Perhaps when things are a bit more serene and livable, some time out in an arbor chair, with the overhanging limbs and the hot breeze giving the proper reverence and setting to Faulkner (he’s always a Summer read, I think. You get the tastes and the sweat and the sheer overlying weight of the weather to set the stage, as well as the theme), I may continue reading As I Lay Dying, swapping the genteel pomp of the Dashwoods, with their soft intrigues and loves lost and misunderstandings and honor-well-served, for the grim, homemade-coffin trek to bury Addie Bundren amongst her Own People.
And it's not a sad book, as you'd think---it's just a well-told journey, seen by six different sets of eyes. It’s tiny glimpses of each family member as they gather for their Mother’s last days, as they take her home to her family graveyard, told in small moments of their thoughts---tiny half-page blips, sometimes, like the eye of a camera panning a crowd and snapping this one and that for one brief glance.
I've known ALL these people, especially in my childhood, when the old times still lingered and the old ways were still the norm---the sitting-up-all-night, the wakes and the singing, the gathering of the men in the stomped-down yard, passing bottles and time with a quick wrist-swipe at both whilst the women tended to things in the house.
I can remember four all-night-sit-up-with-the-deads in the house of my childhood---the shining metal caskets were wheeled in through the front door, through the vestibule arch, and parked square-ways right in front of the big double-windows of the living room like a new piano. Quiet voices, bowls of potato salad set down on the kitchen counter by kind neighbors, the scent of bouquets of garden-cut blooms set head and foot of the casket, the pile of hats on the hall bench, as the men removed them to honor the house and the dead, passing by on the way to the kitchen for a cold drink. For the first time, I was allowed to click the lock on my bathroom door for my bedtime bath, and I wore the new nylon duster from two Christmases ago over my gown for the five steps to my room, where I closed myself in, listening late to the soft murmurs in the house.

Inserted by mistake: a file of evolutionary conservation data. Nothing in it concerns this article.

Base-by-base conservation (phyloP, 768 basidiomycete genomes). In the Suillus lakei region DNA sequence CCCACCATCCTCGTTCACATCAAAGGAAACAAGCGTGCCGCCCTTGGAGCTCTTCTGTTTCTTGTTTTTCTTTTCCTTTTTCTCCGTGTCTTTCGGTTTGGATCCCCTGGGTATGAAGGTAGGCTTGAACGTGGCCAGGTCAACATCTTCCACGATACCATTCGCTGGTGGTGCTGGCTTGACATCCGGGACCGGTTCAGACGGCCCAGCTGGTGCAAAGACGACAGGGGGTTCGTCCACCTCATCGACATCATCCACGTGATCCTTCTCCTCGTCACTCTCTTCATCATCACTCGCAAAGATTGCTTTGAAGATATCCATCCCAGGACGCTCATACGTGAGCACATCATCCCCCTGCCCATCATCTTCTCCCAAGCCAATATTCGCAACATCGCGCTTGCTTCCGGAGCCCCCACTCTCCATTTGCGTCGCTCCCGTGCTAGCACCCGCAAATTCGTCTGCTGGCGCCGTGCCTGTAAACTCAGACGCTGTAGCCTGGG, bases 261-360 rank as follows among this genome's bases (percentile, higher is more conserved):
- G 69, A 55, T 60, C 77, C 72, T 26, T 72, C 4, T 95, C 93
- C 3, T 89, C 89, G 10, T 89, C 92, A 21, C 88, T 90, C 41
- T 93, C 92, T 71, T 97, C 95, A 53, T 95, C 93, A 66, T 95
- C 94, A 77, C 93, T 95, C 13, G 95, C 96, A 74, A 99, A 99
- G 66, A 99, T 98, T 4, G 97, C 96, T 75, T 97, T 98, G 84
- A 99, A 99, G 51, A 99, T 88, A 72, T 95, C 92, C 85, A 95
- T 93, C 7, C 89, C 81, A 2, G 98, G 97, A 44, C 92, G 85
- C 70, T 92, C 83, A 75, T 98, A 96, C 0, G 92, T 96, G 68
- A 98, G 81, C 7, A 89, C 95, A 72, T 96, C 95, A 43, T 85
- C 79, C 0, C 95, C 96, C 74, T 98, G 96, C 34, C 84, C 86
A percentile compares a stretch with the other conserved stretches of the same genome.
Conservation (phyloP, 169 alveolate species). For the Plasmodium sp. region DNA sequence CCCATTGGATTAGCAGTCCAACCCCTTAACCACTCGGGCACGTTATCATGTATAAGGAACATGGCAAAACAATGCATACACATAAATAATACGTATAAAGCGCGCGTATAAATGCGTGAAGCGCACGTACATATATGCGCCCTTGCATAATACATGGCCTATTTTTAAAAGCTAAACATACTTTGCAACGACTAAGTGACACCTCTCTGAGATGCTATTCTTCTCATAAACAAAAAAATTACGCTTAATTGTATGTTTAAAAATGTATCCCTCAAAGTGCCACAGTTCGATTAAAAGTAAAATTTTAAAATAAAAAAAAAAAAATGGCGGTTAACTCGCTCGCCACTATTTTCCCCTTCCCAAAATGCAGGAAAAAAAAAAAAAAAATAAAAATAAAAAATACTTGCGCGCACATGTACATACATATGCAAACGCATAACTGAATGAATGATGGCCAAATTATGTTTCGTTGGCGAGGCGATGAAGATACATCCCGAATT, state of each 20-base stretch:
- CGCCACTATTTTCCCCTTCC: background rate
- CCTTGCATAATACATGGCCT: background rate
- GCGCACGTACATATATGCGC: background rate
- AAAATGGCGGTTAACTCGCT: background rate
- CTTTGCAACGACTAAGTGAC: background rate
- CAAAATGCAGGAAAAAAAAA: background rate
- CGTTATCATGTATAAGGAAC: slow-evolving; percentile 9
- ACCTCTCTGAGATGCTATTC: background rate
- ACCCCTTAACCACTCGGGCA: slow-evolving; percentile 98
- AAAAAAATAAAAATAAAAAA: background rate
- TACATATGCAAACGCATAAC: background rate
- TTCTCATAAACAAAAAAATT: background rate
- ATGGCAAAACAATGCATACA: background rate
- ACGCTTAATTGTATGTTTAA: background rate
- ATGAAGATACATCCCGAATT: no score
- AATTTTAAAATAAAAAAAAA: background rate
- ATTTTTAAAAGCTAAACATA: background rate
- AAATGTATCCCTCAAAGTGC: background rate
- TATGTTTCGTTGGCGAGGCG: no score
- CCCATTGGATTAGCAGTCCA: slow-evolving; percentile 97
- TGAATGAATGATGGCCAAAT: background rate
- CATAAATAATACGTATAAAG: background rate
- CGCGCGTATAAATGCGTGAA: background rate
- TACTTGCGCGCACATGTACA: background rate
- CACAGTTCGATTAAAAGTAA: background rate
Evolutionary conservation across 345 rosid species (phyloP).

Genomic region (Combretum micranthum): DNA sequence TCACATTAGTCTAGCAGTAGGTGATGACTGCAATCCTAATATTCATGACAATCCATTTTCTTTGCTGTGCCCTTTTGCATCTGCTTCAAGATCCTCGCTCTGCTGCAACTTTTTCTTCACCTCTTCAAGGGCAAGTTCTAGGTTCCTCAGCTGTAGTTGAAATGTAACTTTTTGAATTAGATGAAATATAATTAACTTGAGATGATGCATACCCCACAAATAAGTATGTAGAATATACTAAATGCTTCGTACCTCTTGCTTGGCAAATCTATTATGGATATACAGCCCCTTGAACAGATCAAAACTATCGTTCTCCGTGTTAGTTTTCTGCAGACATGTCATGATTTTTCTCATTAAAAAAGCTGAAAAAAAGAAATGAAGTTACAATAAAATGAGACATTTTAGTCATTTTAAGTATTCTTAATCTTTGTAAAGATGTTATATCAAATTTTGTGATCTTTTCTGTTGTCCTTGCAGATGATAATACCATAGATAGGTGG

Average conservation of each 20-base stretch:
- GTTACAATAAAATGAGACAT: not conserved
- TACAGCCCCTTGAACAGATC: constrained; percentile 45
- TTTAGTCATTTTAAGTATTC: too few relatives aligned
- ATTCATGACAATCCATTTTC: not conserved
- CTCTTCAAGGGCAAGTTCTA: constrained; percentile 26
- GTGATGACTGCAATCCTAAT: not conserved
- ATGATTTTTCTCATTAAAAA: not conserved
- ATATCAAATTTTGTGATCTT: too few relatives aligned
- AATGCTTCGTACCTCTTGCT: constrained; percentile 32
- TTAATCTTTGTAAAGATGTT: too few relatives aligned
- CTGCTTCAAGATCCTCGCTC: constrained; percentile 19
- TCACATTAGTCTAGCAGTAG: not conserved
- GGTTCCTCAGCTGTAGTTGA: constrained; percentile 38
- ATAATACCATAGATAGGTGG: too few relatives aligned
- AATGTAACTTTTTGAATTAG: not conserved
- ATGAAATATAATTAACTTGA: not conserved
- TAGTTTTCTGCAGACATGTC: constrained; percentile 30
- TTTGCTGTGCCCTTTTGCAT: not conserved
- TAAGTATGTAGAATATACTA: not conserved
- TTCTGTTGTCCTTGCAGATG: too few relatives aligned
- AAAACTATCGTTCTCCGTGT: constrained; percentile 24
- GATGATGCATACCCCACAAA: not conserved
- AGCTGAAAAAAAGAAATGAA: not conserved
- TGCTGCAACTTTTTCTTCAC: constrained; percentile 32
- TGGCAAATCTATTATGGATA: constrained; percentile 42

Even the names in this book are notional and obscurely odd: Anse, the shirking, whining father and Cash who builds the coffin in full view and sound of his Mother’s bedroom window; Jewel-who’s-a-man and Dewey Dell the only daughter and Darl and small Vardaman, whose name is the only one I've ever heard as a person's name, and at least recognizable as a town in my state.
They are of their age, of the wagon-and-horse, of the overalls-and-sweat and dipper-and-bucket age, pondering or mutely accepting or cursing the fate which set them in such a hard place, in such times.
And I’ll go out into the quiet breeze, sitting with a pitcher of well-iced tea, frivolously reading in the afternoon, but from a background of knowing these grim, enduring people, smelling the scents of their journey and their trials---remembering it, being FROM it, but not OF it. Not any more.